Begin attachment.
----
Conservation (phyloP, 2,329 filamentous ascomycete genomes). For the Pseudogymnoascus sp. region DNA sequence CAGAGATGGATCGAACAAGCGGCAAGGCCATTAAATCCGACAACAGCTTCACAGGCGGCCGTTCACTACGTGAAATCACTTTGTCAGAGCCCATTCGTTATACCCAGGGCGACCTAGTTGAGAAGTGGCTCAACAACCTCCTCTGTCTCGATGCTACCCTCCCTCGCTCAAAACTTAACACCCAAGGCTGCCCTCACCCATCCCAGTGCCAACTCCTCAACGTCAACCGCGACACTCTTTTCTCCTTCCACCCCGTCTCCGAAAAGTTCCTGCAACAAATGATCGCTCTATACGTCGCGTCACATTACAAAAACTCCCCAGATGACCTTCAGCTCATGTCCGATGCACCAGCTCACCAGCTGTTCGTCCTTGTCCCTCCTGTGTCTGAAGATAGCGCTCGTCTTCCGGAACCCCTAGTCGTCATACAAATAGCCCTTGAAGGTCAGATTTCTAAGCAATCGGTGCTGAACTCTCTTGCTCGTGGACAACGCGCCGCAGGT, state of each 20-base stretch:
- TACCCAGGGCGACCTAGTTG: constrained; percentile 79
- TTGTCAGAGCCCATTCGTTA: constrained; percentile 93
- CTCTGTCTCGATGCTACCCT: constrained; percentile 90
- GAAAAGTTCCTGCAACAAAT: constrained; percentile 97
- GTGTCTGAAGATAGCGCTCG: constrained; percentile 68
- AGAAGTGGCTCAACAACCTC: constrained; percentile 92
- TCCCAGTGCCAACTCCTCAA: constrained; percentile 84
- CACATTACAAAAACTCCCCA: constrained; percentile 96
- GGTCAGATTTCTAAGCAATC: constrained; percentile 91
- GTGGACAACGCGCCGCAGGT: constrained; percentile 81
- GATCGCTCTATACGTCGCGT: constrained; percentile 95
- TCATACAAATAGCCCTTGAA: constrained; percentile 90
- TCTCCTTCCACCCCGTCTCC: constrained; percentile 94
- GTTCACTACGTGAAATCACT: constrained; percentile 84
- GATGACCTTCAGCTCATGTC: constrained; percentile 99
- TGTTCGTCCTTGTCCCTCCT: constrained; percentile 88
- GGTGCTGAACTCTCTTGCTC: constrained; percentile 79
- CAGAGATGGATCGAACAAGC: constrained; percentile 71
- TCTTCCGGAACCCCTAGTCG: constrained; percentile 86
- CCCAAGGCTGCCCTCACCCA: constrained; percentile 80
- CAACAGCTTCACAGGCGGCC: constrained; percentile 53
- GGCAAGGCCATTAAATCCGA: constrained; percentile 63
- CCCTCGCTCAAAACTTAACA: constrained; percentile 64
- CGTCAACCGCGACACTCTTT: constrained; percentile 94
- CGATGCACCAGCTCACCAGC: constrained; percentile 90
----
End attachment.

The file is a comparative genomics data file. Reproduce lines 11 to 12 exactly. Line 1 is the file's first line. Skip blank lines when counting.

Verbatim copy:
- GTGGACAACGCGCCGCAGGT: constrained; percentile 81
- GATCGCTCTATACGTCGCGT: constrained; percentile 95